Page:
Is it indigestion or a heart attack?
Recovering after a heart attack
Every three minutes someone somewhere in the UK suffers from a heart attack. The good news is the majority of these people recover; there are now over 915,000 heart attack survivors living in the UK.
But if you recently joined their club, you might be wondering ‘what now?’
The road to recovery
‘You will not be discharged from hospital unless the doctors think you are out of immediate danger. In the case of a mild heart attack, when the heart still has good function, you could be home within as little as 48 hours,’ says consultant cardiologist Dr Andrew Archbold from BMI The London Independent Hospital.
Your recovery begins at this point, but can you just resume your normal life or do you need to change your lifestyle?
Exercise after a heart attack
Physical activity and regular exercise are good for you, as long as it’s done in the right way, and are now one of the main parts of a cardiac rehabilitation programme. ‘Recovering from a heart attack today is not like years ago when you were on bed rest for weeks,’ says Dr Archbold. ‘Now you are encouraged to move. Exactly how much activity is recommended depends on the level of damage your heart has sustained.’
Before you leave hospital, you will see a cardiac rehabilitation team who can give you specific advice and an exercise programme that will gradually build up to what you are capable of. Generally though, it’s hoped most people will manage 20 minutes of walking, swimming or cycling in one go within four to six weeks.
One activity not recommended for a while is lifting heavy weights, ‘This can increase blood pressure while you do it and doesn’t give the sustained stimulus the heart needs to strengthen it again,’ says Dr Archbold. Ask your team when you can start weightlifting again if it’s an exercise you enjoy.
Should you change your diet?
It may need an overhaul. ‘Because excess weight increases the risk of a heart attack, if you are overweight your cardiac rehabilitation team will try and work with you to get you back down to a healthy BMI. So this could mean some dietary changes,’ says Julie Ward, senior cardiac nurse at the British Heart Foundation.
‘We suggest you avoid foods that increase the risk of coronary heart disease like saturated fat, and ideally swapping to a more Mediterranean style of eating which may lower risk,’ says Ward. This means lots of fresh fruit and vegetables, healthy fats in the form of olive oil, nuts and wholegrains, and an emphasis on fish over meat, particularly oily fish which contains healthy omega-3 fats.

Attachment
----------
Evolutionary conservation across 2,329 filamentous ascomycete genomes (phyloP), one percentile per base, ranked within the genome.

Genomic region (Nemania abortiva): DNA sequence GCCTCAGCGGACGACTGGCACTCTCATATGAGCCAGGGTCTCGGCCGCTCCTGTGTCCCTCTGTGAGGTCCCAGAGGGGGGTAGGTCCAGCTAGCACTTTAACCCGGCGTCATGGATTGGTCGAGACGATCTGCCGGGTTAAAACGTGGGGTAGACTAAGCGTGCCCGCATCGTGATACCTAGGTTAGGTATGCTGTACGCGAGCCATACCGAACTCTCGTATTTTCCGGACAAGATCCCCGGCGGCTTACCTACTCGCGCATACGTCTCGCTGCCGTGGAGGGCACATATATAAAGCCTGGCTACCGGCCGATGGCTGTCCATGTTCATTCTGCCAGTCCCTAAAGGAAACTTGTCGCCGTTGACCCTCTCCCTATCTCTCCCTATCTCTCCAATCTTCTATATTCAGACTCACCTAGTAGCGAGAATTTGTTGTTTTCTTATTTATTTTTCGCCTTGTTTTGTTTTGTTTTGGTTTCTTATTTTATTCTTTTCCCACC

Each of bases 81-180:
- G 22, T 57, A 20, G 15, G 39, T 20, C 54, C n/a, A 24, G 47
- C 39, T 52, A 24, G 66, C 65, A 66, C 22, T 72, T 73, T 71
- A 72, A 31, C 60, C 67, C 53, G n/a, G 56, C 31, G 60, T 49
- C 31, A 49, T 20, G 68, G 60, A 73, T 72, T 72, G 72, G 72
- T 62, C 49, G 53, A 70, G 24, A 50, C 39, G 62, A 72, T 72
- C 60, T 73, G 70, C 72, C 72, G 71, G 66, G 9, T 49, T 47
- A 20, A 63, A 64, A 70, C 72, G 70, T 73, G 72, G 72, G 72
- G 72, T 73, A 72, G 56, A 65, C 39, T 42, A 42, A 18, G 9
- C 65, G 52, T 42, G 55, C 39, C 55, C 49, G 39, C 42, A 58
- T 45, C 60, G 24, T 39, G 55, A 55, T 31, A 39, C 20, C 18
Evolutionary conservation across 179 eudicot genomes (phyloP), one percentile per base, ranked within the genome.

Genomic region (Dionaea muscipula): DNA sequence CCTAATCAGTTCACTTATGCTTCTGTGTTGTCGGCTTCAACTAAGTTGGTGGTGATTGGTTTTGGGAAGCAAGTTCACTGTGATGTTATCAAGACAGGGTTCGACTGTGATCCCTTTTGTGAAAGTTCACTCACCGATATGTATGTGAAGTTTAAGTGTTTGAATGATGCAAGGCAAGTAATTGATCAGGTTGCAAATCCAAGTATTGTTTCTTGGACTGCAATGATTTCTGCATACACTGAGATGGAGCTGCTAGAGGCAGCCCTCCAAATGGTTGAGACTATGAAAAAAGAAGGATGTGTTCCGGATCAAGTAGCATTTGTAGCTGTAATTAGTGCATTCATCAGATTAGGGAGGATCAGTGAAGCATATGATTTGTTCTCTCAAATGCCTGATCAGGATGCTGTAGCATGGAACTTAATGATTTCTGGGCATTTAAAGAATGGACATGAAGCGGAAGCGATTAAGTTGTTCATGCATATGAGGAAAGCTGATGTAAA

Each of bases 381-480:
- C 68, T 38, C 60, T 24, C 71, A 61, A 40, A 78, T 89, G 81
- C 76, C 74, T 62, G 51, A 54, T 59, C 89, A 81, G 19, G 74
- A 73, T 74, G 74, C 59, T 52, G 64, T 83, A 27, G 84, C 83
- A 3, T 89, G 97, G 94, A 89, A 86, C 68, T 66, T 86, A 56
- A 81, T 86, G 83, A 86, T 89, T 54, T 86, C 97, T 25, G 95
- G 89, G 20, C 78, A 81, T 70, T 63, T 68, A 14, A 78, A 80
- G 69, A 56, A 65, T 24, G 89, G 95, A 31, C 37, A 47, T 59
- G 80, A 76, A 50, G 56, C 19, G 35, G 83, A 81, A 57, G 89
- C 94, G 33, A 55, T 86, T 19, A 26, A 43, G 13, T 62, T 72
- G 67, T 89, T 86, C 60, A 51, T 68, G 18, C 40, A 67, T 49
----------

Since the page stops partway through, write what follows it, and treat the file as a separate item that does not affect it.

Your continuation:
If you smoke, it will be strongly suggested that you stop – smokers are almost twice as likely to have a heart attack as those who’ve never smoked. You’ll be offered plenty of support to quit though. Start with our tips on how to stop smoking.
Going back to work
How fast this happens depends on your occupation; if you sit at a desk all day, it might be okay to go back after a couple of weeks, but ‘if you have a job that involves physical activity, you’ll need at least two weeks off and to be cleared by the cardiac rehabilitation team before you go back,’ says Dr Archbold.
Another group that needs extra time off are those who drive for a living, such bus drivers, lorry drivers and taxi drivers. You must tell the DVLA about your heart attack, and you need to be fully recovered – and pass a treadmill stress test – to regain your license to drive for work. That usually doesn’t happen for at least six weeks after a heart attack.
Do you need check ups?
The biggest cause of a heart attack is coronary heart disease, ‘so you will be regularly checked regularly for CHD risk factors,’ says Ward. ‘Expect to see your GP at least once a year to have your blood pressure and cholesterol levels checked.’
If you are given medication to take after a heart attack, you must keep taking it as instructed by your doctors as it can reduce your risk of having another attack.
Sex and intimacy
You can generally resume having sex when you feel comfortable, usually around four weeks after a heart attack. Sex is a form of exercise so you should be able to go back to enjoying it – like any other exercise – after a heart attack.
One thing that might affect this is the medication you’re on. Beta-blockers have an effect on circulation that can lower arousal and may lead to erectile dysfunction in men. If you find your sex life is suffering, speak to your GP.